Found this huge (62 x 31 inches) cadastral map all folded up in its original boards on the shelf. It just kept unfolding and I kept cursing, becuase I knew I was not going to allow myself to fold it back up! Now I don’t have a place to store it, but it is such a beauty, so I am putting it on display.
The map is commonly known after the name of the publisher, Benjamin Moore Norman, who announced in 1857 his plans to publish (in three parts) a chart of the Mississippi from New Orleans to Memphis. This first section, from New Orleans to Natchez, Mississippi, was engraved and printed by J. H, Coulton in New York City, and was the only one published.
According to the New Orleans Daily Crescent of April 2, 1858, the map “is a perfect picture of the windings of the Father of Waters from this city to Natchez, with every plantation on its banks, drawn and colored, with the name of the owner and whatever name he may have given his plantation . . . Mr. A. Persac, who descended the river in a skiff, landing at every mile, and drawing every plantation line and taking down every name and landmark on both banks of the river, deserves the highest credit for his very able and useful labor.”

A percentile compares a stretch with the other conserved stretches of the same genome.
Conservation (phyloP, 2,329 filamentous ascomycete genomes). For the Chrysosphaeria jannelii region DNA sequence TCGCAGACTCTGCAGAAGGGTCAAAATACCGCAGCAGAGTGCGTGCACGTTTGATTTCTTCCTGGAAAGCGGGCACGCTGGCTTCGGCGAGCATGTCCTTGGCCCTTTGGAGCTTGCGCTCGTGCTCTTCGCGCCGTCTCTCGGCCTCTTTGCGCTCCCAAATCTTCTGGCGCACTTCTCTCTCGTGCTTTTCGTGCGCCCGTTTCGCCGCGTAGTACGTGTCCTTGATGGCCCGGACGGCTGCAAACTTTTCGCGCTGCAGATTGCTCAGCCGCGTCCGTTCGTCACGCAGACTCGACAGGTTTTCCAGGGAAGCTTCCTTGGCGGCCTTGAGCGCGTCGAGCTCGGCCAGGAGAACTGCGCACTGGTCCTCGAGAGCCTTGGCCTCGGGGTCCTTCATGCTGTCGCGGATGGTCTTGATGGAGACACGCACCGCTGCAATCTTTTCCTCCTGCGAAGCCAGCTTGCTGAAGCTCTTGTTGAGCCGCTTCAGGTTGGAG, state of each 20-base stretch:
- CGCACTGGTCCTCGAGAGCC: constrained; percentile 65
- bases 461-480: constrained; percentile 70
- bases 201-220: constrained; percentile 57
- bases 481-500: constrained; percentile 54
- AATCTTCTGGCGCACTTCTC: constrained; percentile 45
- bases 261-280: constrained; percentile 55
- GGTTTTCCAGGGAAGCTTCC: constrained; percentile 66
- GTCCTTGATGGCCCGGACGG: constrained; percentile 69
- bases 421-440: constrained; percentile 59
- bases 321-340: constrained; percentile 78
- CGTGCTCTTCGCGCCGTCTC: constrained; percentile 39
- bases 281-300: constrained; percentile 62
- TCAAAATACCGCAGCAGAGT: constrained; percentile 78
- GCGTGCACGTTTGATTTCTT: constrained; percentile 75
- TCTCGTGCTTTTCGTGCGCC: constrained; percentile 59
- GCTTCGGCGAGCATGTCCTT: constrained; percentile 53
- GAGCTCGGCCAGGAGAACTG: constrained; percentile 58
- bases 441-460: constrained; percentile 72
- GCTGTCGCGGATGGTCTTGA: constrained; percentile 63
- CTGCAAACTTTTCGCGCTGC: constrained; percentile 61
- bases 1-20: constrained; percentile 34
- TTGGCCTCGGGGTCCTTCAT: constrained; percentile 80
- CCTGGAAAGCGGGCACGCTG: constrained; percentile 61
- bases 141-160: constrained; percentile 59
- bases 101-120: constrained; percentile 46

Contrary to what one might expect, the highest, and therefore best, arable land in the lower Mississippi was closest to the river on natural levees that gradually slope away and down to the back swamps (the result of flooding, as the heaviest deposits of silt are near the banks). Plantation houses faced the water, the properties were long and narrow, and the principal crops were sugar cane and cotton. The view of New Orleans is from the lower French Quarter looking upriver from the dock of the Third Street Market toward Jackson Square.
The map itself is quite scarce—fewer than 10 copies are known, and most of them lack the original boards in which the map was issued (shown here). According to map dealer George Ritzlin, it is “normally in poor condition because most copies were used by river pilots to locate plantation landings.” There are four views in all: “New Orleans” (mentioned above), “Baton Rouge,” “Sugar Plantation,” and “Cotton Plantation.”
[Image is of the copy in David Rumsey’s collection (http://www.davidrumsey.com/). Cf., Rumsey’s description and an article on Persac by Barbara Sorelle Bacot in the November 1991 issue of Antiques Magazine (pp. 806-815).]